But we were able to refinance with cash out at 4.5% and got $13K that will help with the remodel.
We put no money out of our pocket and the new mortgage payment including taxes and insurance will be about $960.

The bottom line is that we got $13K free money and saved about $200 a month in our house payment. Long term considerations don't matter to us as we are old, retired, and for us there is no long term.

But for right now I think we got a great deal.
LOL "free money"
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Old 03-04-2009, 01:19 PM
 
Location: Ocean Shores, WA
5,082 posts, read 12,598,438 times
Reputation: 10554
Quote:
Originally Posted by Gimme3steps View Post

LOL "free money"
Yes, I love it.

We got thirteen thousand dollars in cash, didn't have to pay anything up front, and now pay less for our mortgage than we did before.

So over 30 years we will end up paying more interest.

So what? I'll be lucky to live ten more years.

Maybe I'll be able to refinance a couple more times and get some more "free money".
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Old 03-04-2009, 01:49 PM
 
Location: Cary NC
553 posts, read 2,083,771 times
Reputation: 303
Quote:
Originally Posted by home n00b View Post
Greetings,

My wife and I have owned our home since January of last year (01/2008). Over the past month or so, as interest rates have been dropping, we've decided to go back to our original broker (who helped us close on the house last year) to see what it would cost to refinance. This is our first home, so we don't have a whole lot of experience in the refinancing department of homeownership. So, I'm hoping that there are people that have more experience than us (probably most people), who could provide some guidance as to whether the GFE we received yesterday is a good one, or if we should shop around, or if we should just stick with what we have... We plan on staying in this house for at least 5 years unless something forces us out (job relocation, job loss, winning the lottery, etc).

Our broker's plan is to have us wrap the closing costs into our mortgage with the exception of the appraisal ($375) that we had performed and paid for last week.




Current Mortgage info:
  • We currently have a 30-year fixed rate mortgage at 5.875%.
  • We owe ~$153,539 on our loan.
  • Appraised house value is $165,000.
  • Current monthly payments (including escrow) are $1,360.

Refinancing Info based on GFE received yesterday:
  • This will be an FHA loan.
  • 800 Lines: Items Payable in Connection with Loan
    • 810 (Processing Fee): $450
    • 811 (Underwriting Fee): $695
    • 815 (Administration Fee): $200
    • 824 (Yield Spread Premium): 2.000% = $3,194.94
  • 1100 Lines: Title Charges
    • 1101 (Settlement or Closing Fee): $200
    • 1108 (Title Insurance Fee): $475
  • Total Estimated Closing Costs (from lines 800 thru 1309): $2,085.00
  • Estimated Reserve/Prepaid Costs (from lines 900 - 1010): $1,232.19
  • FHA UFMIP/VA Funding Fee: $2,747.50
  • Total Costs: $159,603.69
  • Loan Amount: $157,000.00
  • FHA UFMIP/VA Fee Financed: $2,747.00
  • Total Credits: $159,747
  • Our new monthly payment is estimated to be $1,204.98
Note: I left a few small charges out (recording fee, etc), so if the numbers do not add up completely, that may be why.




Questions:
  1. Are the total costs incurred with refinancing calculated as follows: Total Estimated Closing Costs ($2,085) + Estimated Reserve/Prepaid Costs ($1,232.19) + FHA UFMIP/VA Funding Fee ($2,747.50) + Appraisal ($375)? This would total to $6,439.59. Since we would then be saving ~$155/mo. on our monthly payments, our payback period would be ~42 months?
  2. Do the estimated costs in the GFE seem reasonable? Should we shop around?
  3. Should the YSP of 2.000% ($3,194.94) be of concern to me (I don't know a whole lot about YSP)?
  4. Is there a correlation between the 5% interest rate and the 2% YSP? If so, is this a good interest rate based on the YSP, or should I expect a better rate?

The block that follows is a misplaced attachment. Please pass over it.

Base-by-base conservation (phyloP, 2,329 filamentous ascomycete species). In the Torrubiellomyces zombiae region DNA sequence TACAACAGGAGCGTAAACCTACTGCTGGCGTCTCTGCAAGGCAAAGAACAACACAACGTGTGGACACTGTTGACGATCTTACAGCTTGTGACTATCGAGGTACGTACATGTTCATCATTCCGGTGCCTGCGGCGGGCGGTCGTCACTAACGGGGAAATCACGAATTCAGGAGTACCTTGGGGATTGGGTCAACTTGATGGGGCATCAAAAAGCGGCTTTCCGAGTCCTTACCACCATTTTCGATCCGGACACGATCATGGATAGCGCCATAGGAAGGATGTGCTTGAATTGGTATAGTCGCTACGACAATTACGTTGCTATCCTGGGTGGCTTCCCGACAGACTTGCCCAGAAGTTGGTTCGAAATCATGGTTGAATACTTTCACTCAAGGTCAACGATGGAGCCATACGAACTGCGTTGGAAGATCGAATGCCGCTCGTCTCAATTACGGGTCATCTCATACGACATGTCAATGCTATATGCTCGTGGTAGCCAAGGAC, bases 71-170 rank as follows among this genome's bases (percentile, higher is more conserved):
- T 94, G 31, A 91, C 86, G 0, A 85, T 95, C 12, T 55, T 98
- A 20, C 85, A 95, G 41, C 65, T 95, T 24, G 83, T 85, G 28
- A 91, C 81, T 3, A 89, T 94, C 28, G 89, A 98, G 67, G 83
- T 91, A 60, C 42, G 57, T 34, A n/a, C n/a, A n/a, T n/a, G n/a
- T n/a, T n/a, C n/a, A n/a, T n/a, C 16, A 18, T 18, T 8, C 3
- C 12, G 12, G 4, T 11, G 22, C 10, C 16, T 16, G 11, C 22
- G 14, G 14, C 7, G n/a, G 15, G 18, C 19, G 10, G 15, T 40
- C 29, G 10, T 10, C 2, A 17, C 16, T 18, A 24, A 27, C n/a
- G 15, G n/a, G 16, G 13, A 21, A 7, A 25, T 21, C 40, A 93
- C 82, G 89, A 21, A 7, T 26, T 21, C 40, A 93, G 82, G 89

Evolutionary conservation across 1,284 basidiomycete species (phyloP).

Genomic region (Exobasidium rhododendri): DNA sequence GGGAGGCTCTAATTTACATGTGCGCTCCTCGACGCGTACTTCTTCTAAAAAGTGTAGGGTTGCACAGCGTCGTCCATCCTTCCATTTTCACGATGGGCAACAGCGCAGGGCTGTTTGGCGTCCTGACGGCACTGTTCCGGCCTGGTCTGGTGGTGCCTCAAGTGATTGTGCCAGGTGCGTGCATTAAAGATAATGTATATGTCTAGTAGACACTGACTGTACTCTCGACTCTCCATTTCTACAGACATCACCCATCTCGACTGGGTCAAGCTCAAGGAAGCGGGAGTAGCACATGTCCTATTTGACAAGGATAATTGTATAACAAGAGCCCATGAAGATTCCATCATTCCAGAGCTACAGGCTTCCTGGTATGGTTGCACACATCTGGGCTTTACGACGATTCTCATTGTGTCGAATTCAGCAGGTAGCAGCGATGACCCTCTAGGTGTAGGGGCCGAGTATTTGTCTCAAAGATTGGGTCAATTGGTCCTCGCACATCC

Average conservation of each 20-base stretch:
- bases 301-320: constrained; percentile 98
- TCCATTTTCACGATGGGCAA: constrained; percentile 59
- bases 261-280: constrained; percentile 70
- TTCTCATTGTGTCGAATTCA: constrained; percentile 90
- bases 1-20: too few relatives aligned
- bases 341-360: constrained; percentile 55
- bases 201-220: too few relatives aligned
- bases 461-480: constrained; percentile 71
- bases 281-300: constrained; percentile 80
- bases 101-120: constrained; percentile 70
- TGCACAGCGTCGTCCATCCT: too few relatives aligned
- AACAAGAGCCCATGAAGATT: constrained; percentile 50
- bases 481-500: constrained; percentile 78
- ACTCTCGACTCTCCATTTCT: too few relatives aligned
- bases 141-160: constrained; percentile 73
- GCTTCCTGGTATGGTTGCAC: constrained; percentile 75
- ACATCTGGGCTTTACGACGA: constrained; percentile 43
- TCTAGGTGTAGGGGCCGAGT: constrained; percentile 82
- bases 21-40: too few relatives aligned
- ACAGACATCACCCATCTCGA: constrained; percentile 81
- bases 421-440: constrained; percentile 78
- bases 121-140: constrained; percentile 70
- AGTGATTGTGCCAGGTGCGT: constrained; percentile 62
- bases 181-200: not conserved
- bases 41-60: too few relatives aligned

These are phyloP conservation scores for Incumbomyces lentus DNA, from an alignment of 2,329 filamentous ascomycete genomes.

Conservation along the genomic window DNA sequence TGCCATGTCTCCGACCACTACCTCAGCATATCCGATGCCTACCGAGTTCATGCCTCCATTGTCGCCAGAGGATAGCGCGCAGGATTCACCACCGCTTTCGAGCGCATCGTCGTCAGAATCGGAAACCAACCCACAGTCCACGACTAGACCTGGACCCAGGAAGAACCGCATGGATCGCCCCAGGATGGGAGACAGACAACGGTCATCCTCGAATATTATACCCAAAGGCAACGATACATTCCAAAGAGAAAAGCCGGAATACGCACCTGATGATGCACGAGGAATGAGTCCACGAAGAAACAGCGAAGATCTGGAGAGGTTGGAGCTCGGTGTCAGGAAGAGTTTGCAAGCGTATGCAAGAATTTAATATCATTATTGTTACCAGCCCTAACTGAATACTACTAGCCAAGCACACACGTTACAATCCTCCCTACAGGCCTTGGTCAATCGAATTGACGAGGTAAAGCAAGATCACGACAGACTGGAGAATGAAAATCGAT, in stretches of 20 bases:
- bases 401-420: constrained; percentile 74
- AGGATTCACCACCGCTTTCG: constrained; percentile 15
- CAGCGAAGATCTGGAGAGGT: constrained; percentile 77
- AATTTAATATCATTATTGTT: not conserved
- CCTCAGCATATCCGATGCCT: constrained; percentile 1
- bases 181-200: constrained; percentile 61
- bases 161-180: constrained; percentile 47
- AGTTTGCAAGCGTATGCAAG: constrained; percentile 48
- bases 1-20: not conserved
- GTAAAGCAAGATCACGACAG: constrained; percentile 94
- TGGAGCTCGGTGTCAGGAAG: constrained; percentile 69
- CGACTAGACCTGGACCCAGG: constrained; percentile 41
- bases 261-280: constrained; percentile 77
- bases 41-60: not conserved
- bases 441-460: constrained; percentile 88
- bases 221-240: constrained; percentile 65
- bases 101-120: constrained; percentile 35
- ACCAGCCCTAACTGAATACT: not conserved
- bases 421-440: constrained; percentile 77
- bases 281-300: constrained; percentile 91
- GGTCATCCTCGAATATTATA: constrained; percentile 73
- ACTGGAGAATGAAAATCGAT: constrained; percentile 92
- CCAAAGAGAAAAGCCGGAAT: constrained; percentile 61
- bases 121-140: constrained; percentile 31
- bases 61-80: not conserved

5. Can I use the FHA appraisal that I purchased last week with other brokers/lenders, or would I have to get a new one if I shop around?
Bonus Questions:
  1. Does it make sense to wrap all of the costs (minus appraisal) into our mortgage? We could probably afford to pay half ($3,000ish) of the closing costs up front.
  2. Is an FHA loan our only option? Why did we not require one when we initially closed on the house? (I'm not a big fan of the $2,747 FHA UFMIP/VA Funding Fee)
Sorry for the amount of questions, my wife and I just want to make sure that refinancing would be worthwhile for us. Thanks in advance for any help that can be provided!


As a mortgage broker I feel those fees are reasonable. The loan officer is charging 2% in YSP Yield spread premium which means that you are taking a higher rate than what the LO has on his/her rate sheet and the bank is compensating his company. You could get it for less if you have a trustworthy loan officer somewhere else but if you trust this LO and are comfortable with him/her then perhaps you can ask them to reduce their compensation. Keep in mind that your loan amount is not large therefore many companies will charge a higher percentage.

Do not include pre paid/reserves because these are not fees. You would be paying these whether you refinance or not. If you have an escrow account that balance from the escrow account would be refunded to you after the close of escrow.

If your original purchase was using an FHA loan and it was only 1 year ago you will most likely be entitled to a portion of the UFMIP paid on the original loan so have your LO deduct that from your costs before averaging your savings. Rule of thumb is you should break even on your closing costs within 36 months or less or it is not worth your while. I usually use 24 months unless you plan on staying 10 years or more, then I use the 36 month rule.
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Old 03-04-2009, 01:50 PM
 
Location: Cary NC
553 posts, read 2,083,771 times
Reputation: 303
Quote:
Originally Posted by Daddys///M3 View Post
Oh, ok. My apologies, I thought you were looking at the fixed rate loans and I did mean it when I said I wasn't trying to be argumentative, just trying to break down the preconceived notions that many folks have about brokers, particularly since the media and government started lambasting them.

Back on topic, their 3/1 ARM is very competitive and in fact is lower than anything that I've seen with no points. The 5/1 ARM is on par with everyone I've seen today. Their 30 yr fixed pricing is definitely not competitive though.


YSP is also known as yield spread premium or premium pricing. It is a form of compensation but it is paid to the broker by the lender as opposed to the borrower. The higher the rate, the more the YSP. It was originally a tool to help offset out of pocket costs incurred by the borrower, and many brokers still use it as such. There are, however, many unscrupulous loan officers (broker as well as retail bank) that use premium pricing to boost their compensation without benefit to the borrower. If one was looking for a no cost loan, it would be YSP that covered the LO's compensation as well as lender fees and third party fees. Retail banks also have premium pricing, although they are not required by law to disclose it.
Nice post!